What you say may be largely true however, (and the States aren't alone in this way of thinking) this economic crisis cannot be solved by local initiatives or policy changes. What is needed is a total overhaul of the world's financial system, and I'm afraid that in trying to salvage this mess it is going to be made worse as governments respond to pressures from their constituencies for short term solutions. Historically this has often led to, inflationary and/or beggar-thy-neighbor policies that in the long run are counterproductive.

Charles Barton said...

I agree with you. The problem is both international and structural. It will not be solved without changing thr role of the Dollar in the world economy, and many other structual changes.

Lynne said...

Great description: "The Greenspan of energy" LOL. On a more serious note, my heartfelt condolences on the loss of your father. He sounds like a great man, and readers of your blog can tell that he had a major influence on your life. That is the greatest legacy that a person can leave.

David Walters said...

A return to Bretton-Woods then is out of the question. Oh well.


Charles Barton said...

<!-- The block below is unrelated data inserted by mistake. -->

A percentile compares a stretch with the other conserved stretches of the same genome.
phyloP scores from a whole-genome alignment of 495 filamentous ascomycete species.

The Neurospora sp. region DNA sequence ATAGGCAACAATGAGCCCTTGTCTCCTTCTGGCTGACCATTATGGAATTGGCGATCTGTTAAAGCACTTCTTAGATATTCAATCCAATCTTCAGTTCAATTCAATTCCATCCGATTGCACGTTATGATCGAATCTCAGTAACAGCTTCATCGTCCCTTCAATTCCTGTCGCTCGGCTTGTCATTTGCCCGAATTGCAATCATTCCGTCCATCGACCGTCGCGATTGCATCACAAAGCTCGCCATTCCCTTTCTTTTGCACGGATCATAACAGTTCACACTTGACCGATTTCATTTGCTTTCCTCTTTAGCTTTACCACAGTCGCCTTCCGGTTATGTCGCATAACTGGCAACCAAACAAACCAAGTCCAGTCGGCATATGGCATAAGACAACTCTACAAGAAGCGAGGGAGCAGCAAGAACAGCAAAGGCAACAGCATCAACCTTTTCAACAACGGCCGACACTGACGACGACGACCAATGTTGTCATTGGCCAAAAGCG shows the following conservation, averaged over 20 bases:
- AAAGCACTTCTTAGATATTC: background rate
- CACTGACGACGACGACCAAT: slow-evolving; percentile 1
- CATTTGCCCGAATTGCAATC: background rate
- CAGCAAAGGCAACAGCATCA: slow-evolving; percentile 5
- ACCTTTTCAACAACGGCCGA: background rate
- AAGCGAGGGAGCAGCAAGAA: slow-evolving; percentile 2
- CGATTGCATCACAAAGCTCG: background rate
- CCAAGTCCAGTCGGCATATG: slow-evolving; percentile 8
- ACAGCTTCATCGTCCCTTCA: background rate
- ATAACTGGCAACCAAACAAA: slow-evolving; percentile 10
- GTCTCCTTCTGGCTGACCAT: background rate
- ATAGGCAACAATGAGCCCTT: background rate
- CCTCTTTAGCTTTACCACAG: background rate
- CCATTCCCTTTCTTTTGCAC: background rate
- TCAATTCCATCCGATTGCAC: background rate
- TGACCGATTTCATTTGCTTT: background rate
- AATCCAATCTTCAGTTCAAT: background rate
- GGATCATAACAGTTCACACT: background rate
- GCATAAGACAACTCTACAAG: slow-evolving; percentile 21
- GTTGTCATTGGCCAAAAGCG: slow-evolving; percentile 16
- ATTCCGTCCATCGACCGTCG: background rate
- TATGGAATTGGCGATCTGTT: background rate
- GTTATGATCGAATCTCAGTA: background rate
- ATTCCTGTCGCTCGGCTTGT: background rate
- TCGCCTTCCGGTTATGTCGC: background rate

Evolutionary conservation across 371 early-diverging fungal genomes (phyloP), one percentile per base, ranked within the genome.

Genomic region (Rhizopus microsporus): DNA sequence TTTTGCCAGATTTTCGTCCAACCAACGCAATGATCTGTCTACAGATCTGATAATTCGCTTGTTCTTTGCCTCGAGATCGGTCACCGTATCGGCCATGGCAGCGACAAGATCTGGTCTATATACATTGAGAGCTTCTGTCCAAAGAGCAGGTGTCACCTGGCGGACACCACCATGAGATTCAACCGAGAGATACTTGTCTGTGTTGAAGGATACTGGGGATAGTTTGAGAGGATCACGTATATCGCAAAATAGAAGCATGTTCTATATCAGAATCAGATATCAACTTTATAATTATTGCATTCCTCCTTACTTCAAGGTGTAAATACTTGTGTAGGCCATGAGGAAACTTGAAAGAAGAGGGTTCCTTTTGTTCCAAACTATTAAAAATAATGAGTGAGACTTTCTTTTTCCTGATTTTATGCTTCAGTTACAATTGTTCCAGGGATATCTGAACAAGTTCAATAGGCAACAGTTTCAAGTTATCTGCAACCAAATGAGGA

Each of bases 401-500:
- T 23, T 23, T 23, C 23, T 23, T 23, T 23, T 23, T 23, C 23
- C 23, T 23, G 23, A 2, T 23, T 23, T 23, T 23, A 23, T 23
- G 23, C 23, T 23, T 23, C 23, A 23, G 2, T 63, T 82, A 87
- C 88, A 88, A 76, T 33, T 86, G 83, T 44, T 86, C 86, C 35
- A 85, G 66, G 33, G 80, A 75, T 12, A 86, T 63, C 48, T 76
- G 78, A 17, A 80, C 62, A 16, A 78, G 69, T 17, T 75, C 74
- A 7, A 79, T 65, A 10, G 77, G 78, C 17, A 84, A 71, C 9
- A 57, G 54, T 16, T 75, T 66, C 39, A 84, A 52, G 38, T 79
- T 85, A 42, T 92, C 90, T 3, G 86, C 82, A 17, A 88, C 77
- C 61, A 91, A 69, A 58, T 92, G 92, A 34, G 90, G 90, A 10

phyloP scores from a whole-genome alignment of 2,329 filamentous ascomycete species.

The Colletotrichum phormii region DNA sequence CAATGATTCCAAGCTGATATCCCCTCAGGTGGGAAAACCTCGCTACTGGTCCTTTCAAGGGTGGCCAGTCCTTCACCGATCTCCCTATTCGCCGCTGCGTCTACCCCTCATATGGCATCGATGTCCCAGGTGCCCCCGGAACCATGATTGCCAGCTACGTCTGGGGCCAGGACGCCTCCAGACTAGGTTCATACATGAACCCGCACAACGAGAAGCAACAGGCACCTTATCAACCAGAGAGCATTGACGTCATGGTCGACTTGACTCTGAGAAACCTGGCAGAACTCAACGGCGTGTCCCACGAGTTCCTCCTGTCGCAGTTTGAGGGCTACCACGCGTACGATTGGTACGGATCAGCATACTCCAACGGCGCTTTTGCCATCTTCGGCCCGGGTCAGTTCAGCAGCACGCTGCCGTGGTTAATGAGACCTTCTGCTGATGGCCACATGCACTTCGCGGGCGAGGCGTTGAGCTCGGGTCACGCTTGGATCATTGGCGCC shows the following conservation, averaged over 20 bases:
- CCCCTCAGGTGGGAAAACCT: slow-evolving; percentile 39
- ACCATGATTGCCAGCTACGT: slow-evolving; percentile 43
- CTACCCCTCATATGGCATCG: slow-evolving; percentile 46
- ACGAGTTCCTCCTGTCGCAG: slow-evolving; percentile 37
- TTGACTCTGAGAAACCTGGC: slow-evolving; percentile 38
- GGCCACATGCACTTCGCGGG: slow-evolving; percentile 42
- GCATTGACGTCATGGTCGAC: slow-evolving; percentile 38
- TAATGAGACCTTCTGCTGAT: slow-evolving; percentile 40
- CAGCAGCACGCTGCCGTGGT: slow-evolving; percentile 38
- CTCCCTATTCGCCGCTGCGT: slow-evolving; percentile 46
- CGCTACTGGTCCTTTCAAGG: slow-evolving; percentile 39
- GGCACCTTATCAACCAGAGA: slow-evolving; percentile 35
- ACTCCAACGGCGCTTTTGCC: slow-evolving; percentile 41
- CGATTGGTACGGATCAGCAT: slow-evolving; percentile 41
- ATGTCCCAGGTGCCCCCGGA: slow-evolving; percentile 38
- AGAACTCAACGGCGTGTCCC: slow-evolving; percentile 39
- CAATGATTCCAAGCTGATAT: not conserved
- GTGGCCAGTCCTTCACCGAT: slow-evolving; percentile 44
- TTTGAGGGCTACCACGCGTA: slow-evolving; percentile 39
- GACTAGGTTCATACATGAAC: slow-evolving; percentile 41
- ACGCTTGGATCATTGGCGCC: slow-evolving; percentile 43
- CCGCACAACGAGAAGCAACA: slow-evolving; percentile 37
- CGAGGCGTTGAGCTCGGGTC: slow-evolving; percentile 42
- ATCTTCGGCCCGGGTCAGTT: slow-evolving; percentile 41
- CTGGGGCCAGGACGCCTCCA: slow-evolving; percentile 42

I think we can safely say that the post World War Ii economic order is dead, even if we don;t want it to be.

BariffsTerrier said...

Excellent post, you really nailed the problem. I've been reading your blog for quite a while, but this entry made me sign up so I could give you an "attaboy." I loved the line about Amory Lovins being the Alan Greenspan of energy. LOL, so true, a pair of charlatans they are indeed.

arcs_n_sparks said...

I am not sure about the negative attribution to Ayn Rand. I personally believe she has described the California situation quite succinctly, and I am following the John Galt example. I am leaving the dysfunctional state called California for a better environment.

Charles Barton said...

I Know she is highly regarded by some people, but I am not an admirer of he as a philosopher, and she used her followers in ways I do not admire.

donb said...

Charles Barton wrote: